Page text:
Large Size Treasury Notes

Large Treasury Notes enjoy a storied history during some of America’s most important crises. Therefore, they can be a pleasure to collect--if you can get your hands on one. A Treasury Note was a sort of short-term debt instrument used by the United States between 1812 and 1865. Because the U.S. lacked federalized paper money or a central bank, the government relied on these notes to obtain funds during periods of economic crises such as wars or recession.

Their primary function was not for circulation, but for funding federal initiatives such as the War of 1812 and the Civil War. They were, however, sometimes used as legal tender at the time. They were generally of a denomination of $50 or greater which was a very significant sum. As high priced, interest-bearing instruments like U.S. Bonds, they were generally purchased by wealthy investors who hoped to cash in when the economic crisis was averted. The purchaser’s name was written on the front of the note, making each note completely unique. They were sometimes used to pay taxes or purchase public property. In every case, once the crisis associated with their issuance was averted, they quickly disappeared from the financial system. Therefore, Treasury Notes are highly collectible, rare documents that are extremely interesting to collect and trade.

A brief history of the Treasury Note proves illustrative. When the War of 1812 was declared, the U.S. Government used its authority to issue $37 million dollars worth of short-term debt in the form of these Treasury Notes until 1815. They were issued sporadically until the Civil War ended when they became obsolete by law, replaced by U.S. Bonds. Large Treasury Notes were again issued during the financial panic of 1837 until their conclusion in 1843. During the Mexican American War, the notes were revived for a short period between 1846 to 1847.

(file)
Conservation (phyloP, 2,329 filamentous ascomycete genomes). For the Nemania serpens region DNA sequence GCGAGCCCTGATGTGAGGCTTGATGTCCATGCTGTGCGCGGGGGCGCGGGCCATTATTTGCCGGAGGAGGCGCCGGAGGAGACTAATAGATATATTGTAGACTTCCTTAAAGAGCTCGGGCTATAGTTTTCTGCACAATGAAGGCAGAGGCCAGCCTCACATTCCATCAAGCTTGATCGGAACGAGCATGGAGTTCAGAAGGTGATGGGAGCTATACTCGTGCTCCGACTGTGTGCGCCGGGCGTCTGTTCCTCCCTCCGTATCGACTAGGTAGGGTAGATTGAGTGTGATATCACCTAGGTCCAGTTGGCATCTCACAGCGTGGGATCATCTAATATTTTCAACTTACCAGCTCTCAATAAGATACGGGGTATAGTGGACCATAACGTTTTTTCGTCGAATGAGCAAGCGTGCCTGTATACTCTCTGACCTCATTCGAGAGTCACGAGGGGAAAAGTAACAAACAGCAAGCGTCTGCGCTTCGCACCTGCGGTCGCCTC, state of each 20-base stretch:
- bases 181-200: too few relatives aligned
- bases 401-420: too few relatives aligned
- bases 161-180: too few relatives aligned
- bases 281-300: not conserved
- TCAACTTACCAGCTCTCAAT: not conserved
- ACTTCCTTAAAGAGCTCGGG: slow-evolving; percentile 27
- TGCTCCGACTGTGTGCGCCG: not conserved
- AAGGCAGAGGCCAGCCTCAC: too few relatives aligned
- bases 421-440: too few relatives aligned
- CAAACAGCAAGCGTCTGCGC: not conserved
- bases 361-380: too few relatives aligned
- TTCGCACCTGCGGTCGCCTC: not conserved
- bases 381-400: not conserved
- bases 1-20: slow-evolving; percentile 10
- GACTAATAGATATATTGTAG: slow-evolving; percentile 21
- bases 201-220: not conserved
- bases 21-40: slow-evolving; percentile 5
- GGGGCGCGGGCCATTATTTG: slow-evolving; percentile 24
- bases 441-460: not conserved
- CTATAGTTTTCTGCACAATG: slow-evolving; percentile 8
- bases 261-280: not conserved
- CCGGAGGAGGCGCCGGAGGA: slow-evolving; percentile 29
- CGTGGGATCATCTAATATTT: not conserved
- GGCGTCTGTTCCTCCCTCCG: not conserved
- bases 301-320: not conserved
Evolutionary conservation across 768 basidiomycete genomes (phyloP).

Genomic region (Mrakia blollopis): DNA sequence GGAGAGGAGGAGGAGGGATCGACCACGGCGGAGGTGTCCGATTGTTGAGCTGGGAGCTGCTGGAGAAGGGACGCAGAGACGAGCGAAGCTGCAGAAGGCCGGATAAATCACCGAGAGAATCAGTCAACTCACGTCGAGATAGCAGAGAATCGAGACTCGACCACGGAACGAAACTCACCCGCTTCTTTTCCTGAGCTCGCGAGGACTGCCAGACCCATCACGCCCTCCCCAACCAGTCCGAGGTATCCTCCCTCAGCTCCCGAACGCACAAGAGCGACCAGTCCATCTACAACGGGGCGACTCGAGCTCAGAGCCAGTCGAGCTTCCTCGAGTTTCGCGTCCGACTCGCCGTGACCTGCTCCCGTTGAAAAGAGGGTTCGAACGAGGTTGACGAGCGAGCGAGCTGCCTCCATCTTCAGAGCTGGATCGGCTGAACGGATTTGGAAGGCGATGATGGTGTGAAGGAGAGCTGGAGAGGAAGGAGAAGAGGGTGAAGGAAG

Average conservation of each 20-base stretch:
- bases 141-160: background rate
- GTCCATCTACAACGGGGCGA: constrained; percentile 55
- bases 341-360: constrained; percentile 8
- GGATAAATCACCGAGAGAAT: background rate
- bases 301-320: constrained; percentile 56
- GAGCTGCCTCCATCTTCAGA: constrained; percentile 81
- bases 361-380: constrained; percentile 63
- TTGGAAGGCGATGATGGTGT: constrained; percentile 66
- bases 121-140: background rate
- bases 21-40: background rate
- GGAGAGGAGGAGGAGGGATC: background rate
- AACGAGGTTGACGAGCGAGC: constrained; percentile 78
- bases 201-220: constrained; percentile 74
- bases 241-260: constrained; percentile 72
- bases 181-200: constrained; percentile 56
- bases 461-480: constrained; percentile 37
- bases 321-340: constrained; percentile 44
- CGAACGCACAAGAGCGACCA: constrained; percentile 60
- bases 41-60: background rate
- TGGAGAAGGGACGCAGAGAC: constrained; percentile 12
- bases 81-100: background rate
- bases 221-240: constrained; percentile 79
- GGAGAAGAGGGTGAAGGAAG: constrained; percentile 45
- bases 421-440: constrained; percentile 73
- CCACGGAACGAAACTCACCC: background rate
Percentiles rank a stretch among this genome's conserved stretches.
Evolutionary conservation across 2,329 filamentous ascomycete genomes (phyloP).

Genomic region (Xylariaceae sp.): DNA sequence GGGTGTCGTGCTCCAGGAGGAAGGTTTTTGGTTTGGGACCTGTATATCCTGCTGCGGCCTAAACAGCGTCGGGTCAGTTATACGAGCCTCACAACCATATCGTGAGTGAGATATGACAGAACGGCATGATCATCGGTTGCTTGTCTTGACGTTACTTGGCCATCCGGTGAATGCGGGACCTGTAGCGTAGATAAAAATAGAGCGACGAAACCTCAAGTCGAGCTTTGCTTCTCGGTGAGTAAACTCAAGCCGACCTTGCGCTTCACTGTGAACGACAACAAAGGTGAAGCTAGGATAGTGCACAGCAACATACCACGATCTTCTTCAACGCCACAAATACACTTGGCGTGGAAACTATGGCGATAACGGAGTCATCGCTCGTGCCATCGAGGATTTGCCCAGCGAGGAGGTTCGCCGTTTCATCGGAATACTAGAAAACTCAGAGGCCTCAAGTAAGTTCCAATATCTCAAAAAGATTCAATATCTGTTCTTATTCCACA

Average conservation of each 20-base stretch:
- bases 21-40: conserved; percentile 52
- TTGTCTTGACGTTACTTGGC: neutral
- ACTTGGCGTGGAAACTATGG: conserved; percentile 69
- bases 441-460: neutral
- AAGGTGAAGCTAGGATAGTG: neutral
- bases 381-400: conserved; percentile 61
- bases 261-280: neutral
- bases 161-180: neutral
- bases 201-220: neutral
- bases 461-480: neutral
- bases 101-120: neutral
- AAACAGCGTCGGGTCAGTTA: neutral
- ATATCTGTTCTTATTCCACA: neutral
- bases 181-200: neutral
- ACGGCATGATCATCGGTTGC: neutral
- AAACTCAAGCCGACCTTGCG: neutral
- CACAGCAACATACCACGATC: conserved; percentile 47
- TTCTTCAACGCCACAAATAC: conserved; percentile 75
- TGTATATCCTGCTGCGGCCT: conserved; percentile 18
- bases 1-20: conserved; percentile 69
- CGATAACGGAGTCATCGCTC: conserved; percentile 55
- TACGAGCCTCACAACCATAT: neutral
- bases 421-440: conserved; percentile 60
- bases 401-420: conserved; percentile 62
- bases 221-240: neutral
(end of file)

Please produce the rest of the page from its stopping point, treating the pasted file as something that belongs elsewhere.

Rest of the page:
Ten years would lapse before the United States would again issue Treasury Notes during the panic of 1857 ending their run in 1860. This pattern continued through the most difficult crisis-- the Civil War. Early Civil War notes were authorized by the Morrill Tariff Act of 1861 and continued in various designs and denominations through 1865. Civil War notes were issued in denominations of $50, $100, $500, $1,000 and $5,000. These notes looked very similar to the legal tender currency widely used at that time, though they were offered in much larger denominations than widely used in circulation. Though the purchasers of 1864 and 1865 issues believed their notes could be redeemed in gold, the government reserved the right to pay the interest in either United States Notes OR gold. Therefore, the public began to distrust the value of Treasury Notes and quickly traded them in for face value in other currency.

Now, few of these specimens survive today. Clearly, Treasury Notes are associated with a fascinating history, making them very interesting to collect and valuable to traders around the world.

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